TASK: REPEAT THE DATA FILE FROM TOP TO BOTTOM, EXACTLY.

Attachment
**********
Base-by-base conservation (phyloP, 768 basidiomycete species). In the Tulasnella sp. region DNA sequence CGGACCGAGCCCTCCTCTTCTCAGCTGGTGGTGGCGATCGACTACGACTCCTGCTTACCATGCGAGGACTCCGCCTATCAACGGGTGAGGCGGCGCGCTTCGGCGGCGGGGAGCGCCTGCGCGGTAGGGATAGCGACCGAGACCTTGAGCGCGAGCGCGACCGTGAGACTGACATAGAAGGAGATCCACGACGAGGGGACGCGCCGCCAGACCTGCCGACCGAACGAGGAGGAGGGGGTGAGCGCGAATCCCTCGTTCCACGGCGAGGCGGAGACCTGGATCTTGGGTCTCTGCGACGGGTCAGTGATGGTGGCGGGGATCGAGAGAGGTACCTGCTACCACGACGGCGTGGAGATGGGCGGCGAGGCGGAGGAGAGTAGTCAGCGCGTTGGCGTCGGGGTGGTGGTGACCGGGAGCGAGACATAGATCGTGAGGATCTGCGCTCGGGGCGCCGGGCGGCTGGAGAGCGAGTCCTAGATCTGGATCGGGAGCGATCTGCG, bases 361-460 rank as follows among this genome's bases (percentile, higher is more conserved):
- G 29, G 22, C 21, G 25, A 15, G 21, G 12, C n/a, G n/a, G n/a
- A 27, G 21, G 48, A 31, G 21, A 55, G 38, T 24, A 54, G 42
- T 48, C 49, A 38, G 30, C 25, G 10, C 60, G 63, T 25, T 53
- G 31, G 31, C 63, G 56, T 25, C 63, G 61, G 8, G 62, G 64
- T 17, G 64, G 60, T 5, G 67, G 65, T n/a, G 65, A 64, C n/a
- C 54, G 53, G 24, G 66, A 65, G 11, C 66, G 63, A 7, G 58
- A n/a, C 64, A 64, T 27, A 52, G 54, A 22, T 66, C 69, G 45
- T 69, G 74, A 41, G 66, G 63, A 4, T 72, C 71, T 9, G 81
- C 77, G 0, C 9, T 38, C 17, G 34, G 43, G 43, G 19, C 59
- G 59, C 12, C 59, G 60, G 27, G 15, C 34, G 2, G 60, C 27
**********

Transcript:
Base-by-base conservation (phyloP, 768 basidiomycete species). In the Tulasnella sp. region DNA sequence CGGACCGAGCCCTCCTCTTCTCAGCTGGTGGTGGCGATCGACTACGACTCCTGCTTACCATGCGAGGACTCCGCCTATCAACGGGTGAGGCGGCGCGCTTCGGCGGCGGGGAGCGCCTGCGCGGTAGGGATAGCGACCGAGACCTTGAGCGCGAGCGCGACCGTGAGACTGACATAGAAGGAGATCCACGACGAGGGGACGCGCCGCCAGACCTGCCGACCGAACGAGGAGGAGGGGGTGAGCGCGAATCCCTCGTTCCACGGCGAGGCGGAGACCTGGATCTTGGGTCTCTGCGACGGGTCAGTGATGGTGGCGGGGATCGAGAGAGGTACCTGCTACCACGACGGCGTGGAGATGGGCGGCGAGGCGGAGGAGAGTAGTCAGCGCGTTGGCGTCGGGGTGGTGGTGACCGGGAGCGAGACATAGATCGTGAGGATCTGCGCTCGGGGCGCCGGGCGGCTGGAGAGCGAGTCCTAGATCTGGATCGGGAGCGATCTGCG, bases 361-460 rank as follows among this genome's bases (percentile, higher is more conserved):
- G 29, G 22, C 21, G 25, A 15, G 21, G 12, C n/a, G n/a, G n/a
- A 27, G 21, G 48, A 31, G 21, A 55, G 38, T 24, A 54, G 42
- T 48, C 49, A 38, G 30, C 25, G 10, C 60, G 63, T 25, T 53
- G 31, G 31, C 63, G 56, T 25, C 63, G 61, G 8, G 62, G 64
- T 17, G 64, G 60, T 5, G 67, G 65, T n/a, G 65, A 64, C n/a
- C 54, G 53, G 24, G 66, A 65, G 11, C 66, G 63, A 7, G 58
- A n/a, C 64, A 64, T 27, A 52, G 54, A 22, T 66, C 69, G 45
- T 69, G 74, A 41, G 66, G 63, A 4, T 72, C 71, T 9, G 81
- C 77, G 0, C 9, T 38, C 17, G 34, G 43, G 43, G 19, C 59
- G 59, C 12, C 59, G 60, G 27, G 15, C 34, G 2, G 60, C 27